Computer under development based on insights from human brain
IBM has made significant progress toward creating a computer system that simulates and emulates the human brain. The research aims to simulate the brain's abilities for sensation, perception, action, interaction and cognition, while rivaling the brain's low power and energy consumption and compact size.
The cognitive computing team, led by IBM Research, has achieved significant advances in large-scale cortical simulation and a new algorithm that synthesises neurological data – two major milestones that indicate the feasibility of building a cognitive computing chip.
Scientists, at IBM Research, Almaden, in collaboration with colleagues from Lawrence Berkeley National Laboratory, have performed the first near real-time cortical simulation of the brain that exceeds the scale of a cat cortex and contains 1 billion spiking neurons and 10 trillion individual learning synapses.
Additionally, in collaboration with researchers from Stanford University, IBM scientists have developed an algorithm that exploits the Blue Gene supercomputing architecture in order to noninvasively measure and map the connections between all cortical and sub-cortical locations within the human brain using magnetic resonance diffusion weighted imaging. Mapping the wiring diagram of the brain is crucial to untangling its vast communication network and understanding how it represents and processes information.
'Learning from the brain is an attractive way to overcome power and density challenges faced in computing today,' said Josephine Cheng, IBM fellow and lab director of IBM Research, Almaden. 'As the digital and physical worlds continue to merge and computing becomes more embedded in the fabric of our daily lives, it's imperative that we create a more intelligent computing system that can help us make sense the vast amount of information that's increasingly available to us, much the way our brains can quickly interpret and act on complex tasks.'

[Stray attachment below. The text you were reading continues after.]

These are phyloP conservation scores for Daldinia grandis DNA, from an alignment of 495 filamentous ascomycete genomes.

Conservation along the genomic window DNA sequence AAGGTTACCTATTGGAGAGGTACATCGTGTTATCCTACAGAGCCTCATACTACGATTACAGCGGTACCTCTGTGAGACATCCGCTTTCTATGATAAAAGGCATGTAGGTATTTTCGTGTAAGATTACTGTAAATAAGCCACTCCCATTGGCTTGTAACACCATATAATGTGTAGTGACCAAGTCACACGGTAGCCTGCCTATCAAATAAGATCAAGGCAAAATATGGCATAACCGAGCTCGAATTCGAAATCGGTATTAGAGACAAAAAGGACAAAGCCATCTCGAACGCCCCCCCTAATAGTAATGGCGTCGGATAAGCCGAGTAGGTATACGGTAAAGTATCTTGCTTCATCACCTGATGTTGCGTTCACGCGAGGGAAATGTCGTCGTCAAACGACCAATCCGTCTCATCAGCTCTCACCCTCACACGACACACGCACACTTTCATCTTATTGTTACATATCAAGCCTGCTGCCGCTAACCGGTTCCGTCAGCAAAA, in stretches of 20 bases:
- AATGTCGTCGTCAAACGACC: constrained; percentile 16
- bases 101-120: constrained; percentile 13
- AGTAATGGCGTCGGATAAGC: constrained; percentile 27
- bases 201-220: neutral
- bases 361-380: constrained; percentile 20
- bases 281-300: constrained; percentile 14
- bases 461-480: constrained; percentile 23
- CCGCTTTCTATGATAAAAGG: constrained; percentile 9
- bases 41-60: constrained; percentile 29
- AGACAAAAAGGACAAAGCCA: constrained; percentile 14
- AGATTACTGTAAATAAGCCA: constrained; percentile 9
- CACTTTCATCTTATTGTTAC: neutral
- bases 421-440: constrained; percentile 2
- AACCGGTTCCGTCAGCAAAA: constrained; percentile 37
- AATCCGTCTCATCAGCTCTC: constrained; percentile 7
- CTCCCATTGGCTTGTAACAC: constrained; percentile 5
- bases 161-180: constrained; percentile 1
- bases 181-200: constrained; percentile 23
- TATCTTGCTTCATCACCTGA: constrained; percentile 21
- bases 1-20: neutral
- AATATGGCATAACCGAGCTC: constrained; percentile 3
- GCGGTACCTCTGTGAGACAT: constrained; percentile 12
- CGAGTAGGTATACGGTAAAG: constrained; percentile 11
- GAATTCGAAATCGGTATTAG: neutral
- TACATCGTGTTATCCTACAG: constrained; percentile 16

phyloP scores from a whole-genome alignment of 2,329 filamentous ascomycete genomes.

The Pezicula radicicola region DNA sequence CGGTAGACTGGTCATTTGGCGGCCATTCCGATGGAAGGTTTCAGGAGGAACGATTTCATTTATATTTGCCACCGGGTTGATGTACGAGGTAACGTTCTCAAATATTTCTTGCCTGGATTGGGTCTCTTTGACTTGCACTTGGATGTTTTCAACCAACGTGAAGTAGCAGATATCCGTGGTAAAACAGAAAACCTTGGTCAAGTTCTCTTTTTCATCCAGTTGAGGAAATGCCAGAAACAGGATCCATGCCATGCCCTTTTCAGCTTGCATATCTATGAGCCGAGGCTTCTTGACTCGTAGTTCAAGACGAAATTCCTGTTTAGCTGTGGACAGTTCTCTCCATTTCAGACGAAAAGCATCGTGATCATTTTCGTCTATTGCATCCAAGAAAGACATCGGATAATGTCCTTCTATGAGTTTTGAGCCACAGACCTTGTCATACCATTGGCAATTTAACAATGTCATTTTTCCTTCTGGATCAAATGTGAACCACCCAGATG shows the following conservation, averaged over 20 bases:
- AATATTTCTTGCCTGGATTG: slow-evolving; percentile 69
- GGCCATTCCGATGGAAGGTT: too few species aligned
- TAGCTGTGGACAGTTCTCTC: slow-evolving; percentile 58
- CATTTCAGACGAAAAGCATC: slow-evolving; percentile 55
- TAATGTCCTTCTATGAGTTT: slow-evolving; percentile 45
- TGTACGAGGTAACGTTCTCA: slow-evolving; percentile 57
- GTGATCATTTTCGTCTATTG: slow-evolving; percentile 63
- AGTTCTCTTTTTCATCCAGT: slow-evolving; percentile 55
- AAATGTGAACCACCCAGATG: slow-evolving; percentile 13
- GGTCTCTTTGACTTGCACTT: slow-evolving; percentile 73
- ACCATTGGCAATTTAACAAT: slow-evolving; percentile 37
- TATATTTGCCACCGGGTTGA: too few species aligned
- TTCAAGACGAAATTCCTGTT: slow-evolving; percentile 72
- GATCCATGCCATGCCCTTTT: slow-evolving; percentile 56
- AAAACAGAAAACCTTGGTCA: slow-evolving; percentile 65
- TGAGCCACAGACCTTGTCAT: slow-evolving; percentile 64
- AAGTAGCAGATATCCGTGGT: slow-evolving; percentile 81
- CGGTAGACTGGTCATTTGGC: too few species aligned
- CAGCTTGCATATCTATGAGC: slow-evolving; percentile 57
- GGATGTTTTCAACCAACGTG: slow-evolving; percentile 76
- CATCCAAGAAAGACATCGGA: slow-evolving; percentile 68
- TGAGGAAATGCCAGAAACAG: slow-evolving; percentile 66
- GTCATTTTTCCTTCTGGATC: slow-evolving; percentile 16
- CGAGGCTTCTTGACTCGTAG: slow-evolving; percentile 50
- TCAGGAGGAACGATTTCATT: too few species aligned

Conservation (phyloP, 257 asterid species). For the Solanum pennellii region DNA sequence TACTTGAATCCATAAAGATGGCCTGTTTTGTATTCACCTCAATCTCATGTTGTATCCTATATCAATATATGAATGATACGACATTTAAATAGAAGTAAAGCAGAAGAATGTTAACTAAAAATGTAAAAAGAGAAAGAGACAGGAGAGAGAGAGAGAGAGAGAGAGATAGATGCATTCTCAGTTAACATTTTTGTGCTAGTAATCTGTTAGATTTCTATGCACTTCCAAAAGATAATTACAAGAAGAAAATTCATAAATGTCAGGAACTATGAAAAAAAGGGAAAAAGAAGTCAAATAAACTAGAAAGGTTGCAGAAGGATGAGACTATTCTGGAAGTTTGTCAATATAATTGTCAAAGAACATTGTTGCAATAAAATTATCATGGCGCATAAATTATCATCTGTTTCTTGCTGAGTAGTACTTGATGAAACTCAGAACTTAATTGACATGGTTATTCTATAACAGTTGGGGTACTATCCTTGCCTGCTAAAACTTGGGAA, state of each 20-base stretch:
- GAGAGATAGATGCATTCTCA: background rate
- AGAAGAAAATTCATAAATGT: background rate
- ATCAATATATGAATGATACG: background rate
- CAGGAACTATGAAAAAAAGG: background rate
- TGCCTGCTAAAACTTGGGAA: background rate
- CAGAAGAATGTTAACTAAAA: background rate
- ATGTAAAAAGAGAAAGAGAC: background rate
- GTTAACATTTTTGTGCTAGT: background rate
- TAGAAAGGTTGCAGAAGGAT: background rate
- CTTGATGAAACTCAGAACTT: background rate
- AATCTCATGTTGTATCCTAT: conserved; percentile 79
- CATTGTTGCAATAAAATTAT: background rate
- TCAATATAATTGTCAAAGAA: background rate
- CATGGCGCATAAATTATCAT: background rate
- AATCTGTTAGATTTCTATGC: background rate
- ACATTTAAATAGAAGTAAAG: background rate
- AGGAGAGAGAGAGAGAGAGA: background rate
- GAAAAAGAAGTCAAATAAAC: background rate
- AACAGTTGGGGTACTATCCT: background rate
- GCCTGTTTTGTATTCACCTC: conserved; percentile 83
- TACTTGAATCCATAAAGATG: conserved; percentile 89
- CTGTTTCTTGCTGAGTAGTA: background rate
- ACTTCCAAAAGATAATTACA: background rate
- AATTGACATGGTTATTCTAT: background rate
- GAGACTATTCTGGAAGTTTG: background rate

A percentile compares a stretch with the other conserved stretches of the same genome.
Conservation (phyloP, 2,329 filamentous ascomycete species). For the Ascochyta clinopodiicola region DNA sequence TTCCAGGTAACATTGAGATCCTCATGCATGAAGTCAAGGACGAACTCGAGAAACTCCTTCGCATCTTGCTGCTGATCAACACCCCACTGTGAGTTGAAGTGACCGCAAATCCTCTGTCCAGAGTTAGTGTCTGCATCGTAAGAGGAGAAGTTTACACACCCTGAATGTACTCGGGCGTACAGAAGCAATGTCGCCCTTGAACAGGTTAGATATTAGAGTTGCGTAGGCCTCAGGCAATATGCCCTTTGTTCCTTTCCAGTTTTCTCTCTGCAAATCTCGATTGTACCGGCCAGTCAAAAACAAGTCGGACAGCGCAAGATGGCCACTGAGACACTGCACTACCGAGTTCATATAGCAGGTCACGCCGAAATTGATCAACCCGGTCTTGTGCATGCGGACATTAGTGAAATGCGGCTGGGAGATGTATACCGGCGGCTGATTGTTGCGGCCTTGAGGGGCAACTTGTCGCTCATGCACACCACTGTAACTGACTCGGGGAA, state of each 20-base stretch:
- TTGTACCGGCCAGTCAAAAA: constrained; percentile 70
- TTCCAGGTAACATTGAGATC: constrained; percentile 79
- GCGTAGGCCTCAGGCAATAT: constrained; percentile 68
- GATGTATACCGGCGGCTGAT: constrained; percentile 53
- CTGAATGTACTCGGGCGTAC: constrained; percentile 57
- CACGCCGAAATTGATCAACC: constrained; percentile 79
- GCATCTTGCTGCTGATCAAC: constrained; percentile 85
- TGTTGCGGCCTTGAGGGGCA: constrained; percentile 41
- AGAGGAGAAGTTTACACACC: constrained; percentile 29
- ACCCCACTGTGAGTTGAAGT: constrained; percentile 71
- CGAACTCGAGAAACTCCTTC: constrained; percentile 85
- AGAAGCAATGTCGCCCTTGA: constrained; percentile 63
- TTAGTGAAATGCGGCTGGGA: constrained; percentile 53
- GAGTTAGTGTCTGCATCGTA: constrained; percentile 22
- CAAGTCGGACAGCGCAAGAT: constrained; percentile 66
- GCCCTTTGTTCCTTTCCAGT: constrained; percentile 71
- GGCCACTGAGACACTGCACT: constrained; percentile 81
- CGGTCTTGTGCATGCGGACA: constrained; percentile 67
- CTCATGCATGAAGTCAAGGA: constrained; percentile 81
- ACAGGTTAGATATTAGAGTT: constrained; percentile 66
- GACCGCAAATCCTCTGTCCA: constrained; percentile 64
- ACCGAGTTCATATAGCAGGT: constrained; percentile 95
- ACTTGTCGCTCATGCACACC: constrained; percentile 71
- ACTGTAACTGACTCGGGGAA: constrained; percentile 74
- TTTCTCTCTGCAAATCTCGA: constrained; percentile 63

To perform the first near real-time cortical simulation of the brain that exceed the scale of the cat cortex, the team built a cortical simulator that incorporates a number of innovations in computation, memory, and communication as well as sophisticated biological details from neurophysiology and neuroanatomy. The algorithm, when combined with the cortical simulator, allows scientists to experiment with various mathematical hypotheses of brain function and structure of how structure affects function as they work toward discovering the brain's core computational micro and macro circuits.
After the successful completion of Phase 0, IBM and its university partners were recently awarded $16.1M in additional funding from the Defense Advanced Research Projects Agency (DARPA) for Phase 1 of DARPA's Systems of Neuromorphic Adaptive Plastic Scalable Electronics (SyNAPSE) initiative. This phase of research will focus on the components, brain-like architecture and simulations to build a prototype chip. The long-term mission of IBM’s cognitive computing initiative is to discover and demonstrate the algorithms of the brain and deliver low-power, compact cognitive computers that approach mammalian-scale intelligence and use significantly less energy than today's computing systems.